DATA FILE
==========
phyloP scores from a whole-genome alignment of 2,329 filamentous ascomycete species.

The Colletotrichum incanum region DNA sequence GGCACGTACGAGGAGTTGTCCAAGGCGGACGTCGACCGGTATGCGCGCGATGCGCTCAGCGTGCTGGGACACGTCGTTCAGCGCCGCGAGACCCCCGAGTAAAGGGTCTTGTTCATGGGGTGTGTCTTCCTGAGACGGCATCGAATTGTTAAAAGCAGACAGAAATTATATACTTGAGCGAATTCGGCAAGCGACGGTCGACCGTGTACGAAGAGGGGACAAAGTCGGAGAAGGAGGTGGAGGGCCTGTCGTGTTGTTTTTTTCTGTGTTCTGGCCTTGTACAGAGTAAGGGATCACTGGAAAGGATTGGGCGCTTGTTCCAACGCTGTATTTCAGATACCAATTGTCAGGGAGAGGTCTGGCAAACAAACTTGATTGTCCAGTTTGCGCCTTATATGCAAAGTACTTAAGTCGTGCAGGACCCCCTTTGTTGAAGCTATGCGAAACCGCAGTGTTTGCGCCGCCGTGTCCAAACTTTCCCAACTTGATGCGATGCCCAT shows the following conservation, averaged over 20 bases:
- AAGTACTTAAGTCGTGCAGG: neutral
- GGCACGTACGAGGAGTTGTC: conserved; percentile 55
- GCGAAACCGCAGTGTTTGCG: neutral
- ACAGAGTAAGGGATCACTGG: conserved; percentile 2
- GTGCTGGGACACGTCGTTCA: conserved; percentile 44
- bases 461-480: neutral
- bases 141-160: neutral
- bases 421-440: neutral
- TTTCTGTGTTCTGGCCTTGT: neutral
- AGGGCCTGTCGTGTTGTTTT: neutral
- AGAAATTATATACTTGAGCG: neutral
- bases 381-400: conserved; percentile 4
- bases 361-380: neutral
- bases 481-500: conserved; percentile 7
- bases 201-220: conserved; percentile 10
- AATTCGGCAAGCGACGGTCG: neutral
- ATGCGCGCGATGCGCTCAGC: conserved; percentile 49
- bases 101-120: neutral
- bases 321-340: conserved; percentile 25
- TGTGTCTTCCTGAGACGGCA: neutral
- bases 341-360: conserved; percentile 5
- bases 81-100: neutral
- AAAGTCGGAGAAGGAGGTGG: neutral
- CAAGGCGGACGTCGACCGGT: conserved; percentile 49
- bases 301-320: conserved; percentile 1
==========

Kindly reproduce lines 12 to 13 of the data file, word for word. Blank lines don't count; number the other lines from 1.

- AGGGCCTGTCGTGTTGTTTT: neutral
- AGAAATTATATACTTGAGCG: neutral